“After making purification for sins, he sat down at the right hand of the Majesty on high, having become as much superior to angels as the name he has inherited is more excellent than theirs.” Hebrews 1:3-4
In the previous blog, we looked at how the writer of Hebrews concluded the seven in-depth statements regarding the Messiah, Jesus. Beginning in verse four, he makes a series of comparisons between the main features and personages of the Old Testament and that of the New. This encompasses the major portion of the letter.
The first comparison the writer makes is between the Messiah and the angels. “After making purification for sins, he sat down at the right hand of the Majesty on high, having become much superior to angels as the name he has inherited is more excellent than theirs.” Most people reading that statement (that Jesus is greater than the angels) would not find it surprising. After all, most of the church world would heartily agree with that statement. But if you were a first-century Jew, that was a radical statement. Why? Because Jews venerated angels to a position rivaling that of Messiah Himself.
One of the heresies the Early Church had to deal with was Gnosticism, a generic term for teaching which, among other things, elevated angels. At the time the apostle Paul wrote the Colossian letter, the believers insisted on the worship of angels (Colossians 2:18). “They form his heavenly court and honor him with perpetual worship. But the angels can also act as intermediaries to lead the man who aspires to knowledge to the One; they instruct and support him in mystical experiences, most often throughout his journey to heaven: they are the agents of revelation” (Google, What is the Gnostic View of Angels?”).
But it is more likely that these believers to whom the letter was written were Jews who held views similar to the Dead Sea Sect at that time. “The eschatological perspective of the latter envisaged the introduction of a hierarchical structure with two messianic figures, of whom the kingly would be subordinate to the priestly messiah, and both of whom would be subordinate to the archangel Michael, thus assigning supremacy to an angelic being in the expected kingdom” (The Epistle to the Hebrews, Philip Edgecumbe Hughes, page 53). Against this background it becomes obvious why the author stresses that “it was not to angels that God subjected the world to come” (Hebrews 2:5).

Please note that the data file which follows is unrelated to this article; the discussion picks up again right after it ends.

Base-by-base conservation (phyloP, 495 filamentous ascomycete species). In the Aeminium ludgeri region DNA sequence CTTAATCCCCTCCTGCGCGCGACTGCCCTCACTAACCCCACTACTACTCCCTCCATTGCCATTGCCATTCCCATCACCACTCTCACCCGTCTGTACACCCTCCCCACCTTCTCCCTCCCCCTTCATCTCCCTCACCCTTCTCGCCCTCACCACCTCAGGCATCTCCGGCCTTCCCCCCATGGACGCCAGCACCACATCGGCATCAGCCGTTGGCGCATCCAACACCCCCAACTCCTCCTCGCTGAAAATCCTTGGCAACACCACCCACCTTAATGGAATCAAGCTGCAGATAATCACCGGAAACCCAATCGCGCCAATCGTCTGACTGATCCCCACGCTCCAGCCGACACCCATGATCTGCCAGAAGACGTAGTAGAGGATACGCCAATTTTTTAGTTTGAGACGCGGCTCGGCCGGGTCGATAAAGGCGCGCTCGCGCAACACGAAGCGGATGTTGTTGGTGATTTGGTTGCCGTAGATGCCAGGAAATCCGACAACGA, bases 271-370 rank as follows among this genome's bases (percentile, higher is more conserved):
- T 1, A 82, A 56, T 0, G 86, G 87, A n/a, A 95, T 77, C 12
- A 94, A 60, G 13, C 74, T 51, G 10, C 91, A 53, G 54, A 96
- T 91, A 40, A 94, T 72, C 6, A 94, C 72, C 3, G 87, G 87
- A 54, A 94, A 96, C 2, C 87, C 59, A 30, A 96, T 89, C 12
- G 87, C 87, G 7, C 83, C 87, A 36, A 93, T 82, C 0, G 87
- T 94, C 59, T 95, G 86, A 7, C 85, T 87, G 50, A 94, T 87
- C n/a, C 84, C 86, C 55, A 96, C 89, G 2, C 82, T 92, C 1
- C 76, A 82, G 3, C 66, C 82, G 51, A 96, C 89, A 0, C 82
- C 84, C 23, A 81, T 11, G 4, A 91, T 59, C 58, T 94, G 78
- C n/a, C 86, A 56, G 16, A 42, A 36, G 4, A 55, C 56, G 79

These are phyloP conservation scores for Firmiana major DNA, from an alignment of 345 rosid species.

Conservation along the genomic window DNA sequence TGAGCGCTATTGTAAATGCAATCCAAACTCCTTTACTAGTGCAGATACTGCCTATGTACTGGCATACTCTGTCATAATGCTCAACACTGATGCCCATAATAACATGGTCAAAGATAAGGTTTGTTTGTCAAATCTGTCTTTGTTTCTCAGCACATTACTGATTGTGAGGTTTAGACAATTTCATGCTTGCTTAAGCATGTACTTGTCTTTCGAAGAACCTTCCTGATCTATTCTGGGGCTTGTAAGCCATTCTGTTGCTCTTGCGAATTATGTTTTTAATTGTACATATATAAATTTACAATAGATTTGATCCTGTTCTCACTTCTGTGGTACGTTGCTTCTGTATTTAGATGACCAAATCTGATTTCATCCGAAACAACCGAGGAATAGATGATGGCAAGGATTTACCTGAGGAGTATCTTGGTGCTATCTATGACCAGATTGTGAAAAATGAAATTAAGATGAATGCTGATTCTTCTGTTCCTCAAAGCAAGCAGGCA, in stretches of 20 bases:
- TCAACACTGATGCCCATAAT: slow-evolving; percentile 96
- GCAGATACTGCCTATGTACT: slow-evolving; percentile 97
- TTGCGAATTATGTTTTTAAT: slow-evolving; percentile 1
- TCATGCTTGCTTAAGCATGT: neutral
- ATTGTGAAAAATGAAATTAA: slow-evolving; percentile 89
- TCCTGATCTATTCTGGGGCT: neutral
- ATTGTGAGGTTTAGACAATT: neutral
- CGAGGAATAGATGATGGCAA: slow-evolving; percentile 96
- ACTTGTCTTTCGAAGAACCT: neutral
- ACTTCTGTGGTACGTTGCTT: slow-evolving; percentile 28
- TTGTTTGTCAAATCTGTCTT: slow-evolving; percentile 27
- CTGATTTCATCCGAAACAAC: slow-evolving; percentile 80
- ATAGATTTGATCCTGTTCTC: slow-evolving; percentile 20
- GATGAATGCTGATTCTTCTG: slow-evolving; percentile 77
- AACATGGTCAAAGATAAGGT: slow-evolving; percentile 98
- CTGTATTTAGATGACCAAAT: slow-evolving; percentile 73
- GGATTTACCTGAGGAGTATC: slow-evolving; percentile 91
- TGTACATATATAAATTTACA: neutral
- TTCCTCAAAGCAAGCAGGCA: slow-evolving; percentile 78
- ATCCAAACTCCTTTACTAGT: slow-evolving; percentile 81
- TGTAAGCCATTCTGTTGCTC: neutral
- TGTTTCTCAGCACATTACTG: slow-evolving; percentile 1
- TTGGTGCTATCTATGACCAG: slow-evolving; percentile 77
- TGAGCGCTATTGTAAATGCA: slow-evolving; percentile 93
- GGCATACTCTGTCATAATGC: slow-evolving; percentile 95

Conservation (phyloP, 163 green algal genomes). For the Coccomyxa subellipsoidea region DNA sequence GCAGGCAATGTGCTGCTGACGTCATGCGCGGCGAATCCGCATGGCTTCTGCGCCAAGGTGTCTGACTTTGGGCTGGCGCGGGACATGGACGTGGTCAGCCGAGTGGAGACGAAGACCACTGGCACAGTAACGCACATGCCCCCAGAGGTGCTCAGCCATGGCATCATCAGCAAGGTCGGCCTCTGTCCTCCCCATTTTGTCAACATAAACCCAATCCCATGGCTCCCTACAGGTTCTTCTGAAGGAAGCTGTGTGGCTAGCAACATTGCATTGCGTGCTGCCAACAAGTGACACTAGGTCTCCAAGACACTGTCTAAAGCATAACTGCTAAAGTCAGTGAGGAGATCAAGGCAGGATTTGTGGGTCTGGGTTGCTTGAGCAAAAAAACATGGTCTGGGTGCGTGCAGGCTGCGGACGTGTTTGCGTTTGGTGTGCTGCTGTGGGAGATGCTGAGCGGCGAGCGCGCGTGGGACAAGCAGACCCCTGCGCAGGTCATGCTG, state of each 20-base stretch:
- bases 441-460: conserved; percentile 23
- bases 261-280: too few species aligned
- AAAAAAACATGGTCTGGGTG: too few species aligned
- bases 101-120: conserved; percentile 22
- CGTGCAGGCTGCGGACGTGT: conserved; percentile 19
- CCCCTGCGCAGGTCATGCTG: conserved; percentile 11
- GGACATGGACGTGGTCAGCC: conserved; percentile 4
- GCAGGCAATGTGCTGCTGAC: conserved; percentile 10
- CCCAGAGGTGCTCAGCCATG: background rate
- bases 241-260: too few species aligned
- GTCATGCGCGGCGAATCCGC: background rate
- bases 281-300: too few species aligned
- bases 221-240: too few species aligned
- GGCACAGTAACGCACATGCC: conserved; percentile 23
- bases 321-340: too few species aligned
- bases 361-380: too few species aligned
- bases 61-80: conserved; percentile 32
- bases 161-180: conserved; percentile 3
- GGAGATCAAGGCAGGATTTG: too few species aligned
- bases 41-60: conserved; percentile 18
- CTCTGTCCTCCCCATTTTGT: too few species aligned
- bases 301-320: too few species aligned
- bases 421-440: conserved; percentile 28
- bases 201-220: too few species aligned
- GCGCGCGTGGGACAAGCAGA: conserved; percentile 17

In the Galatian letter, the apostle Paul referred to the fact that the Law was put in place through angels by an intermediary: “Why then the law? It was added because of transgressions until the offspring should come to whom the promise had been made, and it was put in place through angels by an intermediary” (Galatians 3:19). This is undoubtedly a reference that the Law was given through the agency of angels, a fact that seems confirmed by Stephen in the sermon whereby he offered up his life —“you who have received the law that was given through angels but have not obeyed it” (Acts 7:53). It is in this context that the author speaks of the law as the “message spoken through angels” referring to the fact that each message was “binding, and every violation and disobedience received its just punishment” (Hebrews 2:2).
What does the author mean when he says that the Son has inherited a name more excellent than that of the angels“? (1:4). It is the fact that Messiah has inherited the name Son, a name which was never placed on an angel. This is made clear in verse five when the author quotes Psalm 2:7; “For to which of the angels did God ever say, “You are my Son, today I have begotten you?”
Many people mistakenly assume that the term begotten refers to Messiah’s coming into the world through the Incarnation. Based on this, some have erroneously concluded that until the Incarnation, Messiah was not a Son. But nothing could be further from the truth. Before coming into this world, Jesus was the eternal Son of God, the blessed Second Person of the Godhead. The reference to his having been begotten is a reference to his resurrection, not the Incarnation: “Concerning his Son, who was descended from David according to the flesh and was declared to be the Son of God in power according to the spirit of holiness by his resurrection from the dead” (Romans 1:3-4 italics mine).
Here is a summary of the author’s statement regarding the superiority of the Son above the angels from the Tyndale Commentary:
“He concentrates first on the name, which is again surprising. The modern saying, ‘What’s in a name?’ certainly did not apply then, for names were more than a means of distinguishing people; they were means of saying something about those people. The name described the nature. But what is the name which he has obtained? Since Jesus Christ has already been introduced as the Son, and this idea is the theme in the following Old Testament quotations, it is clear that the more excellent name is that of Son, which implies the closest and most intimate relationship. Since to the world at that time, the name of ‘angel’ was so highly honored as symbolic for a divine messenger, it may be that some were calling Jesus Christ by the name of ‘angel’ and making him no higher than the spiritual beings who were believed to influence the affairs of men. The idea of him as Son is much more exalted” (Tyndale Commentary Complete, Vol 15: Heb, p. 75).